There’s no technological challenge to flying commercial airliners on fuels with a substantial renewable component. It’s been done, done and done again.
Scientists at the University of York have made a significant step in the search to develop effective second generation biofuels. Researchers from the Department of Chemistry at York have discovered a family of enzymes that can degrade hard-to-digest biomass into its constituent sugars.
Tricking algae's biological clock to remain in its daytime setting can dramatically boost the amount of valuable compounds that these simple marine plants can produce when they are grown in constant light.
Photovoltaics (PV) technology is much more efficient than biomass at fuelling a car, say researchers, making a mockery of the US 2005 energy bill that calls for more use of corn ethanol as a biofuel.
It’s always nice when a real live scientist who actually knows what he’s talking about steps in and confirms your half-baked suspicions.
Significant progress has been made on producing electricity sustainably, but cracking the clean transportation fuel nut continues to be a challenge.
Biofuels were under the microscope all summer in the U.S. due to drought-prompted concerns about the bite they can take out of food supplies.
Most biofuels are worse for the environment than gasoline, according to the Swiss Federal Laboratories for Materials Science and Technology (Empa).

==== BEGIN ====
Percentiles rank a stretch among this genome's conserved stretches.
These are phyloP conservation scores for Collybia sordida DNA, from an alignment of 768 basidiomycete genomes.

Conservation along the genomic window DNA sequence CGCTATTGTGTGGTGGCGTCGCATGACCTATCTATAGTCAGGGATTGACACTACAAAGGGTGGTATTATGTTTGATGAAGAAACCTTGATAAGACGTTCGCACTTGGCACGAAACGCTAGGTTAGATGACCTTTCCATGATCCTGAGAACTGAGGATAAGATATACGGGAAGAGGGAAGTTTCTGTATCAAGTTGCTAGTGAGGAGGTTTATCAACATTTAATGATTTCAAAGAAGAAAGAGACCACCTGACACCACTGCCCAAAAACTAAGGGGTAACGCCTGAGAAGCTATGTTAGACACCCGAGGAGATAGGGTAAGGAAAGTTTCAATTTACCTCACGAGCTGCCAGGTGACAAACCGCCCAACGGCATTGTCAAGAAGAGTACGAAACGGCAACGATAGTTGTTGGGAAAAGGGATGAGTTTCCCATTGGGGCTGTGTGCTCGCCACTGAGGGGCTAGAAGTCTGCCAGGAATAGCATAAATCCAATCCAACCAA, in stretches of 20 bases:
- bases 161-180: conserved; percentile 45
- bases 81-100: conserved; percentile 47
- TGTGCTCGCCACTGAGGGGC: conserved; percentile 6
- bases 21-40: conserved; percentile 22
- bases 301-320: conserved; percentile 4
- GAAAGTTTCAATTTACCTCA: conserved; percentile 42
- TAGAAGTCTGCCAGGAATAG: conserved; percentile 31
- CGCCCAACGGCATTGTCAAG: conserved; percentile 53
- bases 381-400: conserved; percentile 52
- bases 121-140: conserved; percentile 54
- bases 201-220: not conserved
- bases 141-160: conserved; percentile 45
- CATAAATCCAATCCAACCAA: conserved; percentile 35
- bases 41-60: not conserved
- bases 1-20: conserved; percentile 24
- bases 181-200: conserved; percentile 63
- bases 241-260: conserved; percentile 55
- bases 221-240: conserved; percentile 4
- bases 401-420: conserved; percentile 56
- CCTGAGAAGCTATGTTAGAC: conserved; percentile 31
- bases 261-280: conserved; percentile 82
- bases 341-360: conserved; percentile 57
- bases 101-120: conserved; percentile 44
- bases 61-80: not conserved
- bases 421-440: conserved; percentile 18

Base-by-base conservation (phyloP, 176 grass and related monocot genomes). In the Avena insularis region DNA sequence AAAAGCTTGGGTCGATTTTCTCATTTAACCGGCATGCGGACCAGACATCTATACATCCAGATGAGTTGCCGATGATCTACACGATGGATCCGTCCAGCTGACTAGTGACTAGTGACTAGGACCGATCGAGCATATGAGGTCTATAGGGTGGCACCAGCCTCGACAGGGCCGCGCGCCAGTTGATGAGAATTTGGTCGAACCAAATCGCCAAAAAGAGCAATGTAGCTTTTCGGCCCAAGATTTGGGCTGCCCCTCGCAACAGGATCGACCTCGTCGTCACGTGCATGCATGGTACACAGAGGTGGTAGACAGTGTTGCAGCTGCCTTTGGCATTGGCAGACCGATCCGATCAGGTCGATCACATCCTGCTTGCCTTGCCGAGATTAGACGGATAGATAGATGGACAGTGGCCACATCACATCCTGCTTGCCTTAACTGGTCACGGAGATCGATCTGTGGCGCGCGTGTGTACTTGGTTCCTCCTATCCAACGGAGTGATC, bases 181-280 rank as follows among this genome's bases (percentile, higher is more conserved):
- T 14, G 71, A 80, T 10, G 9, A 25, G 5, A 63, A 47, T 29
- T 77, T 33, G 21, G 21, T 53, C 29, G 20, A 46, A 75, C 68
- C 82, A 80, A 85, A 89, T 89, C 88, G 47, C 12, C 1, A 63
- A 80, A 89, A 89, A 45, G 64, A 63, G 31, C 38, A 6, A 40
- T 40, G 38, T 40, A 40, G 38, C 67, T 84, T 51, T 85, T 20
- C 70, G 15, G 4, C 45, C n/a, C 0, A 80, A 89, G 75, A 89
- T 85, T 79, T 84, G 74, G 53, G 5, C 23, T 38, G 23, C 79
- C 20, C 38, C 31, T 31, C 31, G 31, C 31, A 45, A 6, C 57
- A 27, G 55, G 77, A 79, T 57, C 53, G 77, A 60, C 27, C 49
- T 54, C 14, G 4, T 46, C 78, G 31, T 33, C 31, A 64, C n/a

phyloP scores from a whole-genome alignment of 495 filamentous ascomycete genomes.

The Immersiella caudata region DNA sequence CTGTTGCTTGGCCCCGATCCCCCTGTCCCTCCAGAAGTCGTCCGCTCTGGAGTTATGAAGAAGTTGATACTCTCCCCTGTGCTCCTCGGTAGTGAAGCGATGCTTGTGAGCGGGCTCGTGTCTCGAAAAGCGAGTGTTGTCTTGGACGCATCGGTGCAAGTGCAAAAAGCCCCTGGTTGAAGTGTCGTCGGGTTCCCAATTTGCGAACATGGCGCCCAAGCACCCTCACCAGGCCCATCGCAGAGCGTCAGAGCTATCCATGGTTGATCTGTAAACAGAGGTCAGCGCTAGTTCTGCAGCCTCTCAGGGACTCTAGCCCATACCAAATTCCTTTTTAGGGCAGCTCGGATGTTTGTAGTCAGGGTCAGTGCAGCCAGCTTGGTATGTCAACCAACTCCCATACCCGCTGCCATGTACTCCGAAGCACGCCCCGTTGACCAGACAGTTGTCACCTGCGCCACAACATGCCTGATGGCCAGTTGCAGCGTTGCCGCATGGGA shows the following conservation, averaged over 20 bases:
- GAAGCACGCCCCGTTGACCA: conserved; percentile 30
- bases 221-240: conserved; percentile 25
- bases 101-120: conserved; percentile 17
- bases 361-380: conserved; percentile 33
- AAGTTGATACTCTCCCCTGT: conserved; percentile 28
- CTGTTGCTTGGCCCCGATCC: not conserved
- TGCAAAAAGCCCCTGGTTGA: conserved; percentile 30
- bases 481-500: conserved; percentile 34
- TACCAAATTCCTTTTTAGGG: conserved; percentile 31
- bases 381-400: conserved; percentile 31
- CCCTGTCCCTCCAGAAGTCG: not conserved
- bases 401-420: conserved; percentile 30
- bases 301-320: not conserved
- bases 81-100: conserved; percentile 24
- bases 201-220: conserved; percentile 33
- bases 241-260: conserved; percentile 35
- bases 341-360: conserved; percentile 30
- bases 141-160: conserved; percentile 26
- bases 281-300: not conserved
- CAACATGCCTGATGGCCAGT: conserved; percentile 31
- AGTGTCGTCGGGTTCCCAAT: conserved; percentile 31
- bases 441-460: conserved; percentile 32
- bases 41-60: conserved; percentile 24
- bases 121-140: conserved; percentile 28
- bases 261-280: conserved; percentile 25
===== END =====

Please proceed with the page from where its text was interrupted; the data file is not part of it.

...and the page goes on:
The Republican-led House won't like this – another play by the Obama administration to boost biofuel use by the US military.
Cows aren't fond of it. "Prairie cordgrass provides fair to poor forage for livestock and wildlife," the U.S. Department of Agriculture says.
In yet another Washington fight over energy policy, U.S. Defense Secretary Leon Panetta pushed back Wednesday against Congressional efforts to curtail the military push into alternative fuels.
The environmental benefits of biofuels are being systematically overestimated, says a University of Edinburgh scientist.
We've certainly been hearing a lot about algae as a biofuel feedstock.
Progressives have never been very good about admitting - let alone claiming - victory.
The U.S. Navy’s steadily growing biofuels program is taking a leap forward with the purchase of 450,000 gallons of plant-based fuel that will help power a carrier group during big maritime exercises next summer.
The U.S. government has thrown billions of dollars in support behind the biofuels industry, in the form of mandates and loan guarantees (and, again, here), in the hopes of weaning the country off foreign oil and cutting greenhouse gas emissions.
One of the stars of this year’s Specialty Equipment Market Association (SEMA) auto show in Las Vegas was a Mazda Miata MX-5 Spyder.
Since 2007, researchers at the U.S. Department of Energy's BioEnergy Science Center (BESC) at Oak Ridge National Laboratory have been looking for ways to make cost-effective biofuels from nonfood "cellulosic" plant fibers.
The U.S. biofuels industry has mostly been centered in Midwestern agricultural states.
"Advanced biofuels," as defined by the Energy Independence and Security Act, are renewable fuels that produce at least 50 percent less greenhouse gas emissions than the fossil fuels they replace.